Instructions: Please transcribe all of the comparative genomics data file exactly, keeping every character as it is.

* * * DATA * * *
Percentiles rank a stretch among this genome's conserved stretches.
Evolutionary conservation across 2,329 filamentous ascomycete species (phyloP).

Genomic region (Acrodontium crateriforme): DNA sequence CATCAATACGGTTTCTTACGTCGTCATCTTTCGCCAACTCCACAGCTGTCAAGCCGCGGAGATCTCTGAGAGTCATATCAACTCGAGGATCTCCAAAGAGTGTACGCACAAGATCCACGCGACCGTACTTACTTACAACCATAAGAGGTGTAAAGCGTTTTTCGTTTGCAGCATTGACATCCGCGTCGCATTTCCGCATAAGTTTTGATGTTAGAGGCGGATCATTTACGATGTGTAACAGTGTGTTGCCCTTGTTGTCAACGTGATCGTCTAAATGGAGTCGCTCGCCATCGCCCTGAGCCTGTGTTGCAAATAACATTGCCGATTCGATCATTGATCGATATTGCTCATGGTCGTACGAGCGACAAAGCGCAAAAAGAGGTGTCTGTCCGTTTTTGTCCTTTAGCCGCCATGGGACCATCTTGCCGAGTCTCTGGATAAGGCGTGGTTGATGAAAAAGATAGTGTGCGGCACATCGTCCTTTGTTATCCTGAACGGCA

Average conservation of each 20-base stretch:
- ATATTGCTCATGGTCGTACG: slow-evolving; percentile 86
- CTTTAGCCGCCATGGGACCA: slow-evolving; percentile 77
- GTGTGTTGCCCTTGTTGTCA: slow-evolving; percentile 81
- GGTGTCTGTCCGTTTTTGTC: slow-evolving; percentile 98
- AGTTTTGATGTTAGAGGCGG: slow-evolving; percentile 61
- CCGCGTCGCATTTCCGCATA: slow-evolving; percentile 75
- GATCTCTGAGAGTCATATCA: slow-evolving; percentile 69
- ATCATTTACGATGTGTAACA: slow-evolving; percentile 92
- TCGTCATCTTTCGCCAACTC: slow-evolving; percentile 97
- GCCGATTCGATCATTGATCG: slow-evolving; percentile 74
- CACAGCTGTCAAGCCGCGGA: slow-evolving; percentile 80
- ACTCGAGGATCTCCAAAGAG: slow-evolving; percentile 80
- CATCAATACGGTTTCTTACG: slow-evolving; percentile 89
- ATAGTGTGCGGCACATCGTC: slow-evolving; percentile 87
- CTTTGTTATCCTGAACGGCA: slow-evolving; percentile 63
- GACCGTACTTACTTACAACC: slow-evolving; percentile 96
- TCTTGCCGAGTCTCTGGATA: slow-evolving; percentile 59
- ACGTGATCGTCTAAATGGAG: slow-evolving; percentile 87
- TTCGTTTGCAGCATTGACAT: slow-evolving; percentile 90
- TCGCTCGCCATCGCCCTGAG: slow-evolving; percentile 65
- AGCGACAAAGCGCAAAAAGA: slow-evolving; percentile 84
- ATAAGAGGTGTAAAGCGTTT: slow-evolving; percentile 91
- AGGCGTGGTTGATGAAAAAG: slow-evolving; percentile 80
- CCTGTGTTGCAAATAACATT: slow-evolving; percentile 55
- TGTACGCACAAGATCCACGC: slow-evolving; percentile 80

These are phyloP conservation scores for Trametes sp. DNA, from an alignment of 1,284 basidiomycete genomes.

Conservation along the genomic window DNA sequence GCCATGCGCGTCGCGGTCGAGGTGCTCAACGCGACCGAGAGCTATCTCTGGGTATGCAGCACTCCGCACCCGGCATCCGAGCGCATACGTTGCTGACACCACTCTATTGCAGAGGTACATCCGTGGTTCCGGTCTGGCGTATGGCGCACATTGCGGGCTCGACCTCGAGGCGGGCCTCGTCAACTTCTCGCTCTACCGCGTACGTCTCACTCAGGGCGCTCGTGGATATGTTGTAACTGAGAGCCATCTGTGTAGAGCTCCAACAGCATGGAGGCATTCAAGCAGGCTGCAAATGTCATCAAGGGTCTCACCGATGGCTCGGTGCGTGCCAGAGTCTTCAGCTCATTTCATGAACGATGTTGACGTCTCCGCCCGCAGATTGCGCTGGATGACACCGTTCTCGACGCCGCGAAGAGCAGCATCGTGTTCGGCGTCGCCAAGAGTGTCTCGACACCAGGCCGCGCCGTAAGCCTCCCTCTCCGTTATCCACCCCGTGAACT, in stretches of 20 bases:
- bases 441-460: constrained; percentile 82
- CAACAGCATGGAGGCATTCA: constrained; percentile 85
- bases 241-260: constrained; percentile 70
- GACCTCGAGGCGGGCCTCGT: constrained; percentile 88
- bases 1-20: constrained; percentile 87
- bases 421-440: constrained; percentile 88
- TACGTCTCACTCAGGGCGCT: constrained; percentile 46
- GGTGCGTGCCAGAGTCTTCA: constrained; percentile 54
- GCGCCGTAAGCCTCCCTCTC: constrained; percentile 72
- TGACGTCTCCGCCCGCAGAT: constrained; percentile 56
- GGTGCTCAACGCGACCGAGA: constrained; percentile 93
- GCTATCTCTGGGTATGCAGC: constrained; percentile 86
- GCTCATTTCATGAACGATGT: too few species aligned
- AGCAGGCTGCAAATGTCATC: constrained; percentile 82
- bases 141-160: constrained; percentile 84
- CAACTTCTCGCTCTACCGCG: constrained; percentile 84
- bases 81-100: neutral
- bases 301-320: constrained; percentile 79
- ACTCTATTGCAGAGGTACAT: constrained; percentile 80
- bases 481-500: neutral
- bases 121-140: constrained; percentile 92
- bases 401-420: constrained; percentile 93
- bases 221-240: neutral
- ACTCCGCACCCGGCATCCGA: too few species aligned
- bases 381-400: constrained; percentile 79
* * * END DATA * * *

Percentiles rank a stretch among this genome's conserved stretches.
Evolutionary conservation across 2,329 filamentous ascomycete species (phyloP).

Genomic region (Acrodontium crateriforme): DNA sequence CATCAATACGGTTTCTTACGTCGTCATCTTTCGCCAACTCCACAGCTGTCAAGCCGCGGAGATCTCTGAGAGTCATATCAACTCGAGGATCTCCAAAGAGTGTACGCACAAGATCCACGCGACCGTACTTACTTACAACCATAAGAGGTGTAAAGCGTTTTTCGTTTGCAGCATTGACATCCGCGTCGCATTTCCGCATAAGTTTTGATGTTAGAGGCGGATCATTTACGATGTGTAACAGTGTGTTGCCCTTGTTGTCAACGTGATCGTCTAAATGGAGTCGCTCGCCATCGCCCTGAGCCTGTGTTGCAAATAACATTGCCGATTCGATCATTGATCGATATTGCTCATGGTCGTACGAGCGACAAAGCGCAAAAAGAGGTGTCTGTCCGTTTTTGTCCTTTAGCCGCCATGGGACCATCTTGCCGAGTCTCTGGATAAGGCGTGGTTGATGAAAAAGATAGTGTGCGGCACATCGTCCTTTGTTATCCTGAACGGCA

Average conservation of each 20-base stretch:
- ATATTGCTCATGGTCGTACG: slow-evolving; percentile 86
- CTTTAGCCGCCATGGGACCA: slow-evolving; percentile 77
- GTGTGTTGCCCTTGTTGTCA: slow-evolving; percentile 81
- GGTGTCTGTCCGTTTTTGTC: slow-evolving; percentile 98
- AGTTTTGATGTTAGAGGCGG: slow-evolving; percentile 61
- CCGCGTCGCATTTCCGCATA: slow-evolving; percentile 75
- GATCTCTGAGAGTCATATCA: slow-evolving; percentile 69
- ATCATTTACGATGTGTAACA: slow-evolving; percentile 92
- TCGTCATCTTTCGCCAACTC: slow-evolving; percentile 97
- GCCGATTCGATCATTGATCG: slow-evolving; percentile 74
- CACAGCTGTCAAGCCGCGGA: slow-evolving; percentile 80
- ACTCGAGGATCTCCAAAGAG: slow-evolving; percentile 80
- CATCAATACGGTTTCTTACG: slow-evolving; percentile 89
- ATAGTGTGCGGCACATCGTC: slow-evolving; percentile 87
- CTTTGTTATCCTGAACGGCA: slow-evolving; percentile 63
- GACCGTACTTACTTACAACC: slow-evolving; percentile 96
- TCTTGCCGAGTCTCTGGATA: slow-evolving; percentile 59
- ACGTGATCGTCTAAATGGAG: slow-evolving; percentile 87
- TTCGTTTGCAGCATTGACAT: slow-evolving; percentile 90
- TCGCTCGCCATCGCCCTGAG: slow-evolving; percentile 65
- AGCGACAAAGCGCAAAAAGA: slow-evolving; percentile 84
- ATAAGAGGTGTAAAGCGTTT: slow-evolving; percentile 91
- AGGCGTGGTTGATGAAAAAG: slow-evolving; percentile 80
- CCTGTGTTGCAAATAACATT: slow-evolving; percentile 55
- TGTACGCACAAGATCCACGC: slow-evolving; percentile 80

These are phyloP conservation scores for Trametes sp. DNA, from an alignment of 1,284 basidiomycete genomes.

Conservation along the genomic window DNA sequence GCCATGCGCGTCGCGGTCGAGGTGCTCAACGCGACCGAGAGCTATCTCTGGGTATGCAGCACTCCGCACCCGGCATCCGAGCGCATACGTTGCTGACACCACTCTATTGCAGAGGTACATCCGTGGTTCCGGTCTGGCGTATGGCGCACATTGCGGGCTCGACCTCGAGGCGGGCCTCGTCAACTTCTCGCTCTACCGCGTACGTCTCACTCAGGGCGCTCGTGGATATGTTGTAACTGAGAGCCATCTGTGTAGAGCTCCAACAGCATGGAGGCATTCAAGCAGGCTGCAAATGTCATCAAGGGTCTCACCGATGGCTCGGTGCGTGCCAGAGTCTTCAGCTCATTTCATGAACGATGTTGACGTCTCCGCCCGCAGATTGCGCTGGATGACACCGTTCTCGACGCCGCGAAGAGCAGCATCGTGTTCGGCGTCGCCAAGAGTGTCTCGACACCAGGCCGCGCCGTAAGCCTCCCTCTCCGTTATCCACCCCGTGAACT, in stretches of 20 bases:
- bases 441-460: constrained; percentile 82
- CAACAGCATGGAGGCATTCA: constrained; percentile 85
- bases 241-260: constrained; percentile 70
- GACCTCGAGGCGGGCCTCGT: constrained; percentile 88
- bases 1-20: constrained; percentile 87
- bases 421-440: constrained; percentile 88
- TACGTCTCACTCAGGGCGCT: constrained; percentile 46
- GGTGCGTGCCAGAGTCTTCA: constrained; percentile 54
- GCGCCGTAAGCCTCCCTCTC: constrained; percentile 72
- TGACGTCTCCGCCCGCAGAT: constrained; percentile 56
- GGTGCTCAACGCGACCGAGA: constrained; percentile 93
- GCTATCTCTGGGTATGCAGC: constrained; percentile 86
- GCTCATTTCATGAACGATGT: too few species aligned
- AGCAGGCTGCAAATGTCATC: constrained; percentile 82
- bases 141-160: constrained; percentile 84
- CAACTTCTCGCTCTACCGCG: constrained; percentile 84
- bases 81-100: neutral
- bases 301-320: constrained; percentile 79
- ACTCTATTGCAGAGGTACAT: constrained; percentile 80
- bases 481-500: neutral
- bases 121-140: constrained; percentile 92
- bases 401-420: constrained; percentile 93
- bases 221-240: neutral
- ACTCCGCACCCGGCATCCGA: too few species aligned
- bases 381-400: constrained; percentile 79